Norfolk man thanks paramedic who saved his life
PUBLISHED: 09:05 08 December 2012 | UPDATED: 09:16 08 December 2012
A man whose heart stopped twice came face to face with the paramedic who saved his life and told him: “Thank you very much.”
Richard Speare, 73, answered the door at his home in Bramerton, near Norwich, to paramedic, Phil Quinn on the morning of October 10, before suffering a heart attack.
The former retail manager said he had been felling unwell with pains in his chest and called 999.
When Mr Quinn arrived at the door, he asked Mr Speare who the patient was, as he looked healthy, but he later suffered a heart attack on the settee.
Mr Speare, who is now back to good health, said: “He did an ECG scan and did not like it so he dialled for an ambulance.
“My wife, who had been out walking the dogs, came home and she was obviously shocked seeing the paramedic’s vehicle. We calmed her down but I cardiac arrested while sitting on the settee.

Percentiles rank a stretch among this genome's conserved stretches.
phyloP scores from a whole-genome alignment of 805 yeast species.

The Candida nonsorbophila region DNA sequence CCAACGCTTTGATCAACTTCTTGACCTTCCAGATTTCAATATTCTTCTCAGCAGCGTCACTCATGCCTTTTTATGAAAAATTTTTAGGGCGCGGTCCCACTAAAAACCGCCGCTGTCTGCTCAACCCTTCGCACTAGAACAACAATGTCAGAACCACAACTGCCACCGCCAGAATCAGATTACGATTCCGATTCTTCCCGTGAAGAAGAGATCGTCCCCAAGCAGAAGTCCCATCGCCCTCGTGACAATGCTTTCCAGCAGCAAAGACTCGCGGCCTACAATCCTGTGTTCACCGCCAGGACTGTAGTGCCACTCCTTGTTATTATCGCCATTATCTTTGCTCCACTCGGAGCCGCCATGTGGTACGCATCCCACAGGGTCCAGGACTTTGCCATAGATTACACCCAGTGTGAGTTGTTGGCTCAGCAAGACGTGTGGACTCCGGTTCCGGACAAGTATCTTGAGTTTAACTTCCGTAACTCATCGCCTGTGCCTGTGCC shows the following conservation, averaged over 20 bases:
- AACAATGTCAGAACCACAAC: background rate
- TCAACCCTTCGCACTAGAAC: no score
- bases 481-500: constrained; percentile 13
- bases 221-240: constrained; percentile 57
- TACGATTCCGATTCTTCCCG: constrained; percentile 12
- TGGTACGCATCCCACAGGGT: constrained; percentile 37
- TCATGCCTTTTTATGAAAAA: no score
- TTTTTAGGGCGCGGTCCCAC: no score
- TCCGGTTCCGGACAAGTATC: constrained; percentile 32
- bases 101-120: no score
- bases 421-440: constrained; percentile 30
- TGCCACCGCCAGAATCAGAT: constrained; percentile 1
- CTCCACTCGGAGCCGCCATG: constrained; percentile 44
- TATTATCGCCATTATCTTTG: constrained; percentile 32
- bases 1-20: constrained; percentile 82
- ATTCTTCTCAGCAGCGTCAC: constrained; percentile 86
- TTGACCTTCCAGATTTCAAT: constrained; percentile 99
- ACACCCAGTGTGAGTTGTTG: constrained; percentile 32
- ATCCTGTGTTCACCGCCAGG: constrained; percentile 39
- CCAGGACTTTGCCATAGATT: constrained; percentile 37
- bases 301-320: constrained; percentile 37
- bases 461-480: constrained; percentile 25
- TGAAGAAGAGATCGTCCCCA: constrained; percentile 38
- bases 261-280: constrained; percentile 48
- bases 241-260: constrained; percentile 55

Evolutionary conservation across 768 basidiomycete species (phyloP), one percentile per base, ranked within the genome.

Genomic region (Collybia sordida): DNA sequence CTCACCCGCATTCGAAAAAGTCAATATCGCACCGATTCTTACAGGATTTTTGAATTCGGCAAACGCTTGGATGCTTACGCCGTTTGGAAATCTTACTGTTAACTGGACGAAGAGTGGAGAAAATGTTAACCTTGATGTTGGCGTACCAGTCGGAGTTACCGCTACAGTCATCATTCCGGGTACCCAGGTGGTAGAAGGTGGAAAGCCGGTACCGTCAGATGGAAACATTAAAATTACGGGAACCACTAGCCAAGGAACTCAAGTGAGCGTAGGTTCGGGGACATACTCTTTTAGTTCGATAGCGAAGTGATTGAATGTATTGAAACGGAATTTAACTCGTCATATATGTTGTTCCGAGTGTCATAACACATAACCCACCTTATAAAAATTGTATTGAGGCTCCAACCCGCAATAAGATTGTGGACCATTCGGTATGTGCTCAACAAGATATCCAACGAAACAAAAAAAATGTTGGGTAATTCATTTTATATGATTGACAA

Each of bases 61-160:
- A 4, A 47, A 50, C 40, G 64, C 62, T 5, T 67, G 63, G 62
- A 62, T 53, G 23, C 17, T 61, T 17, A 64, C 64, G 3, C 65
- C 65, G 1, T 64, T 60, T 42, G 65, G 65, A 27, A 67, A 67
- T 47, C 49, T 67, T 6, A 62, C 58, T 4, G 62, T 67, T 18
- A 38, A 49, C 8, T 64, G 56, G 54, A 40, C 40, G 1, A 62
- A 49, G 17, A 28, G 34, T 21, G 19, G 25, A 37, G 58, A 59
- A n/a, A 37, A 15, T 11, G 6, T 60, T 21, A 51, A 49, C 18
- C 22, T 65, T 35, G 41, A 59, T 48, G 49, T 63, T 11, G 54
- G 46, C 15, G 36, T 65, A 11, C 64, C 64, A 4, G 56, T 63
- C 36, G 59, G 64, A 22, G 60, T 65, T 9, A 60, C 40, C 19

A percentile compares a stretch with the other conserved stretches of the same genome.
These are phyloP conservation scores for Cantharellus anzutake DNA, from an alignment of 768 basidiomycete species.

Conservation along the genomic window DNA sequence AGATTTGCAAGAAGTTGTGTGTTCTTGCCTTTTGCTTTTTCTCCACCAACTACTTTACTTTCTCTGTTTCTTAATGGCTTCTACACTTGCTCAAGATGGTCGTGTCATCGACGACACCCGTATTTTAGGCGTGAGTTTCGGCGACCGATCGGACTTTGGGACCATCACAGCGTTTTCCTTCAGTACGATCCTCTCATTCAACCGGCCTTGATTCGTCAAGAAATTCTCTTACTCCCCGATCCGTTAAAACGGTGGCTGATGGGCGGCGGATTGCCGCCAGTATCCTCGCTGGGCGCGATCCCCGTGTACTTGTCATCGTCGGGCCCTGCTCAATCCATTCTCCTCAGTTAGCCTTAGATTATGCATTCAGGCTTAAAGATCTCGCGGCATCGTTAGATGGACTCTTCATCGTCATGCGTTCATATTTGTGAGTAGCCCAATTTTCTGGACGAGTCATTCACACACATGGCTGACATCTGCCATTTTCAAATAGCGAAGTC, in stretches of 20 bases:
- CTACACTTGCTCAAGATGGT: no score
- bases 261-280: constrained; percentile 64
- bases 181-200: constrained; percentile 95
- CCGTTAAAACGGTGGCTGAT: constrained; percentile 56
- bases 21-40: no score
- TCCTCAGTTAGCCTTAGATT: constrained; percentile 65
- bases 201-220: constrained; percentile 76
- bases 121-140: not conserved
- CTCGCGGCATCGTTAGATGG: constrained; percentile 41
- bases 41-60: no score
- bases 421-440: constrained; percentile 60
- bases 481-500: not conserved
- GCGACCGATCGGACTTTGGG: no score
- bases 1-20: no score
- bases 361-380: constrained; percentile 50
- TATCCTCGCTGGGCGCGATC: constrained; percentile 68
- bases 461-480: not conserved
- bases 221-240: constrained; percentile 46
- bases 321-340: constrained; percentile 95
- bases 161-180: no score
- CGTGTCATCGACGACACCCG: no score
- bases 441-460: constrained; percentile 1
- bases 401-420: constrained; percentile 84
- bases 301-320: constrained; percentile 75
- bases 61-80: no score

“He immediately pulled me off the settee onto the floor and shocked me with a defibrillator. I came round and another paramedic arrived.
“But I arrested again and had to be shocked back to life again.
“I was taken to the Norfolk and Norwich University Hospital, where I was transferred to the cardiology department.”
Mr Speare spent four days in hospital, where Mr Quinn came to see him to check on his progress. Yesterday Mr Quinn visited Mr Speare at his home.
Afterwards, the grateful Mr Speare said: “I’m very lucky to be alive and Mr Quinn saved my life. What can you say to someone who saves your life? Just thank you very much.
“I suppose you could call it, right place, right time but Phil did brilliantly and my wife and I are so grateful to him for saving my life.
“I’m in very good health now and I don’t really remember what happened. I felt hot and clammy and the next thing I woke up in hospital. Phil has been looking out for me ever since, even visiting me in the hospital.”
The modest paramedic, a 40-year-old father-of-two from Tasburgh, near Norwich, said it was all part of the job.
“I was just so pleased that he pulled though,” he said.
“It’s great to have the opportunity to see him again, he’s such a lovely guy.
“It’s nice to see that you have made a difference. It’s so rare to get somebody back from that kind of VF, ventricular fibrillation, cardiac arrest. In 15 years I have just got three back from several hundred.”